At age 42, he set a Guinness world record for fastest completion of of 1,000 push-ups (23 minutes). At age 60, he swam from Alcatraz to Fisherman’s Wharf while handcuffed, shackled and towing a 1,000-pound boat.
He has defined age as not being able to do things you used to, saying people can ward off age, reverse it and prolong life through exercise. If exercise can help you do things you haven’t been able to do in 10 years, it’s rejuvenating, he says. His longevity advice boils down to weight training, aerobic activity, plus a good diet that includes a lot of fruits and vegetables. His book “Revitalize Your Life” touts his “secrets” to reversing aging and living longer, and remains a top seller in its genre. “Live Young Forever,” which is due out in September, promises “12 Steps to Optimum Fitness, Health and Longevity.”
Today, at 94, LaLanne still works out two hours a day lifting weights and swimming.
The verdict: “I love Jack LaLanne,” says Tom Perls, a geriatrician and director of the New England Centenarian Study, “he’s living proof of the saying: ‘The older you get, the healthier you’ve been.’ ”
Adds Olshansky: “He was way ahead of his time. . . . Decades ago, he was onto the most important ways we can influence aging, by exercising and eating fruits and vegetables.”
After being diagnosed with heart disease in the 1950s, Nathan Pritikin, an engineer, got this advice from his doctor: Take it easy, don’t overexert yourself and keep eating the American diet of eggs, beef and the like.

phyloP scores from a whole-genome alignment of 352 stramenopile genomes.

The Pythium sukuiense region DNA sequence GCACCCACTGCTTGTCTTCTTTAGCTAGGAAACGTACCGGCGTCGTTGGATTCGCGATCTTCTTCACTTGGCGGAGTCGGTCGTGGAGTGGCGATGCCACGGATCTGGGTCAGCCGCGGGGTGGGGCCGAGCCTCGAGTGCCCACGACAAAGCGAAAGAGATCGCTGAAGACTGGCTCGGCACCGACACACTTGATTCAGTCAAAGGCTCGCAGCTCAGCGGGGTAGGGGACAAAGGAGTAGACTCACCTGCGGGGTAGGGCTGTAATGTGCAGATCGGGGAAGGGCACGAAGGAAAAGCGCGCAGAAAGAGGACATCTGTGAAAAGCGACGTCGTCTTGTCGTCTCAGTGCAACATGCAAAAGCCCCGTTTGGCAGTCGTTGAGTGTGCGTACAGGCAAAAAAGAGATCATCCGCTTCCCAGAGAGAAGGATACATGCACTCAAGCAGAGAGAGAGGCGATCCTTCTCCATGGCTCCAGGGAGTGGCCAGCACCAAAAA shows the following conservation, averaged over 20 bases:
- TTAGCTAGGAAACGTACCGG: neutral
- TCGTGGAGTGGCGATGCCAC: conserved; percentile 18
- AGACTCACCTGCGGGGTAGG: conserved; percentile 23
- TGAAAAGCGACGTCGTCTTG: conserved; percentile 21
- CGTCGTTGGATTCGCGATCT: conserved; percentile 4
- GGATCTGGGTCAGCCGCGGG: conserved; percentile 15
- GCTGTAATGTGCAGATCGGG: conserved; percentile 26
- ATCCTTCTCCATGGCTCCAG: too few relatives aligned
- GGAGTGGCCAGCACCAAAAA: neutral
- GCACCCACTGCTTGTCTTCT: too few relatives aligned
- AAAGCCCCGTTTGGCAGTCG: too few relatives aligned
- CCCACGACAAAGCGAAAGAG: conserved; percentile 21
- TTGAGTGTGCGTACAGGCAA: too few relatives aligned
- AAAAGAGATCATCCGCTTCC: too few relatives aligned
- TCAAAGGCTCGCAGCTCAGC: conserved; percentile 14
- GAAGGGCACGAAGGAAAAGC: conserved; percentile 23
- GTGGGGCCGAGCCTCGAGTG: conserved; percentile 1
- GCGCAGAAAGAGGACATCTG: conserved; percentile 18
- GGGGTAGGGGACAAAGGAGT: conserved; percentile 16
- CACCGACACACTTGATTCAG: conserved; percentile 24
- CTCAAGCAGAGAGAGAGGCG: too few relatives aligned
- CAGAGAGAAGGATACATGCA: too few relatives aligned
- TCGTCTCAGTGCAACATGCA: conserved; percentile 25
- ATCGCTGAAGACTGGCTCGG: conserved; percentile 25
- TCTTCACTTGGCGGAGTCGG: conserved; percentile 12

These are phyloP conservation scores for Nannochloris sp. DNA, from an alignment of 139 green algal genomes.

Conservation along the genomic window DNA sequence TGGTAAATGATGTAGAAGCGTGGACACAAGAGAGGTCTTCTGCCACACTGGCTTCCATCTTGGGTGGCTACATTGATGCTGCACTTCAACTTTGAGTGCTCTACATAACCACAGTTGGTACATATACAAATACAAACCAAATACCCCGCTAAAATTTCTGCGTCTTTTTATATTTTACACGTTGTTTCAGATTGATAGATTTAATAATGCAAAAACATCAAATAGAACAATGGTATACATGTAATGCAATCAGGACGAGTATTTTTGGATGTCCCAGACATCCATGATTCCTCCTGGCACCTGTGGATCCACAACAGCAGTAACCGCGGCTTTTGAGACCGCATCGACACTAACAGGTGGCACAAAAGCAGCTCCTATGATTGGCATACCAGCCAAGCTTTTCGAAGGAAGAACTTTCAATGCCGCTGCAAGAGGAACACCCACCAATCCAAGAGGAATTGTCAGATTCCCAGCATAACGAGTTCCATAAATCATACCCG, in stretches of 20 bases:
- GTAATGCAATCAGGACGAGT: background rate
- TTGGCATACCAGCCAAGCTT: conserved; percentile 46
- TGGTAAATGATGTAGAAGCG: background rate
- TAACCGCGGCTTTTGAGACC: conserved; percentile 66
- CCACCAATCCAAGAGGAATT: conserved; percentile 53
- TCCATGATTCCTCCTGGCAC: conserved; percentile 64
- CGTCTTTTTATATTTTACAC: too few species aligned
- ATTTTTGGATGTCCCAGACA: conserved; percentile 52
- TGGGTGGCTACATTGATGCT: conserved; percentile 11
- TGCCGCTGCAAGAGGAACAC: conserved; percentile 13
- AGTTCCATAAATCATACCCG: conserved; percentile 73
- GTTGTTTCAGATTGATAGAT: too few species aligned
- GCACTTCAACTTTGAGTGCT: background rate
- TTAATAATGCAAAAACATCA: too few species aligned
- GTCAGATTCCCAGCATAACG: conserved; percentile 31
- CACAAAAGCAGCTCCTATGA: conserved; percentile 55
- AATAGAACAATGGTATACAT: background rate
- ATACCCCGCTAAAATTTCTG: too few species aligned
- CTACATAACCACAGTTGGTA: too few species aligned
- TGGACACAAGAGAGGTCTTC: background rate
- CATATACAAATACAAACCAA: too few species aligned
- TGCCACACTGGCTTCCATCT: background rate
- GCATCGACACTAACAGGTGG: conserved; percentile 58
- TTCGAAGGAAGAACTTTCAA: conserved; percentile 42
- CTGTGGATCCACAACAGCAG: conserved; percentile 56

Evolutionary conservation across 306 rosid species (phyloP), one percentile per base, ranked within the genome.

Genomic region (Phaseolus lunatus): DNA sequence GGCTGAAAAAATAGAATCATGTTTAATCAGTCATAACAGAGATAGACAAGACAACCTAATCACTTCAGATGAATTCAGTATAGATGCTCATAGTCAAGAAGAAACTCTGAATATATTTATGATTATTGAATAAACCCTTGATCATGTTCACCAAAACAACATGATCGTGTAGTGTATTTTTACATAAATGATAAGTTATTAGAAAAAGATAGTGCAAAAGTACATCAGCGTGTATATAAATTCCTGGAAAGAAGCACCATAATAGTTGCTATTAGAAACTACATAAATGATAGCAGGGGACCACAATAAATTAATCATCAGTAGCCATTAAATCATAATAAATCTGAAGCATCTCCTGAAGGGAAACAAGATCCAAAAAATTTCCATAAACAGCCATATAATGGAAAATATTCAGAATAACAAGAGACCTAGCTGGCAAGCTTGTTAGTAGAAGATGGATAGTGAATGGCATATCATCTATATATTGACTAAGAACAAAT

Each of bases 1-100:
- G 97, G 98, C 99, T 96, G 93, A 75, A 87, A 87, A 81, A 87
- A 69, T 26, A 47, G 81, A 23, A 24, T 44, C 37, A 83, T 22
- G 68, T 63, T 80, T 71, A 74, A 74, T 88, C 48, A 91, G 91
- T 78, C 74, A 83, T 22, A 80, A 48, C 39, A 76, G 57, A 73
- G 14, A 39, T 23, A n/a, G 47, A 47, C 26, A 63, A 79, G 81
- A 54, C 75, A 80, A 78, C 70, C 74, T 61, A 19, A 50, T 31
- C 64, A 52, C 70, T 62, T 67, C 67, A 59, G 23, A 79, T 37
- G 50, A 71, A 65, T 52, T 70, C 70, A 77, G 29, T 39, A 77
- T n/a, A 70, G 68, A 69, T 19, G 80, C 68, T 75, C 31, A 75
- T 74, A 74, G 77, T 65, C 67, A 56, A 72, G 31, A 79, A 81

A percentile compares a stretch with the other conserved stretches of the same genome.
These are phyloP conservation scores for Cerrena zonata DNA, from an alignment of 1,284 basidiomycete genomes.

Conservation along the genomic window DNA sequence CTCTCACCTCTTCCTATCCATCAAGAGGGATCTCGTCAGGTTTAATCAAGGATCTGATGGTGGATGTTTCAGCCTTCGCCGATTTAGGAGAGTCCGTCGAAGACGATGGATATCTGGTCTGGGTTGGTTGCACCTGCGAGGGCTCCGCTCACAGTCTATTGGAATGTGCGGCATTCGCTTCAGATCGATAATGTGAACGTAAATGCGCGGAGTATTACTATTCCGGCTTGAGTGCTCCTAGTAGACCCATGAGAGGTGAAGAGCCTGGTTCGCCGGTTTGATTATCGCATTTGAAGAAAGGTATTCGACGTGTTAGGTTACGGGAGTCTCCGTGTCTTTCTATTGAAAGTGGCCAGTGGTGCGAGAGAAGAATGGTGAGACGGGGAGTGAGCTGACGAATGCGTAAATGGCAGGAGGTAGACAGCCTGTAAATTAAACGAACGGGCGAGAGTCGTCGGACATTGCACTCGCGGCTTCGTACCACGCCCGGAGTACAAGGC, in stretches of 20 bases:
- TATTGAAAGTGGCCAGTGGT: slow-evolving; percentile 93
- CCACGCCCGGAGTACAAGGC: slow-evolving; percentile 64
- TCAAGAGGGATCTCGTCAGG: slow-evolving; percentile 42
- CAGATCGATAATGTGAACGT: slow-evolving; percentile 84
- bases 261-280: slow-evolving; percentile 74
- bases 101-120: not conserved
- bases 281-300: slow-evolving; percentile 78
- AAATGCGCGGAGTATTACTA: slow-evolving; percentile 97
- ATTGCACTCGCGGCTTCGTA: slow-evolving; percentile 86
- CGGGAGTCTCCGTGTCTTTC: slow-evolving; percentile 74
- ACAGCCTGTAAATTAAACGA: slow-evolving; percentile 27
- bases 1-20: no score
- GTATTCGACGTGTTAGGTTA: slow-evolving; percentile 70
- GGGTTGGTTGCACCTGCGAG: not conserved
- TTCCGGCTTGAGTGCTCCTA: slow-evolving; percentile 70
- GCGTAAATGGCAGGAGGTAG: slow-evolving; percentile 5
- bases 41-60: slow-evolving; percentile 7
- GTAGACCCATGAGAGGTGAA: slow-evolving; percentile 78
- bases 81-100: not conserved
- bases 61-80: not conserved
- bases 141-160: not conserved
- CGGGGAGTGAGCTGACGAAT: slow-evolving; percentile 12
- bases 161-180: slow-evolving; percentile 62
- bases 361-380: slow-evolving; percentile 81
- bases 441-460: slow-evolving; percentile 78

He didn’t buy it. Instead, he began studying cultures that had low rates of heart disease -- and created his own diet. The resulting Pritikin Program advocated regular exercise and a low-fat, high-fiber diet as a way to improve health, prevent heart attacks and extend life. Pritikin also outspokenly recommended that heart doctors focus more on nutrition and exercise, and less on drugs and surgery. His appearances on CBS’ “60 Minutes” in 1977 and 1978 brought this then-new message to the public.
Soon, Pritikin was a household word. Using these principles, in 1975 he founded the Pritikin Longevity Center in Miami, which still operates as a medical spa that attracts people seeking a longer, healthier life. Pritikin was a contemporary and public adversary of Dr. Robert Atkins, who held a different view of diet and disease. Pritikin committed suicide at age 69 while suffering from leukemia.
The verdict: See Atkins below.
Named one of People magazine’s 25 “Most Intriguing People” at the end of the 20th century and one of Time magazine’s “People Who Mattered,” Robert Atkins was a cardiologist who pioneered a controlled-carbohydrate approach to weight management and to the treatment and prevention of disease.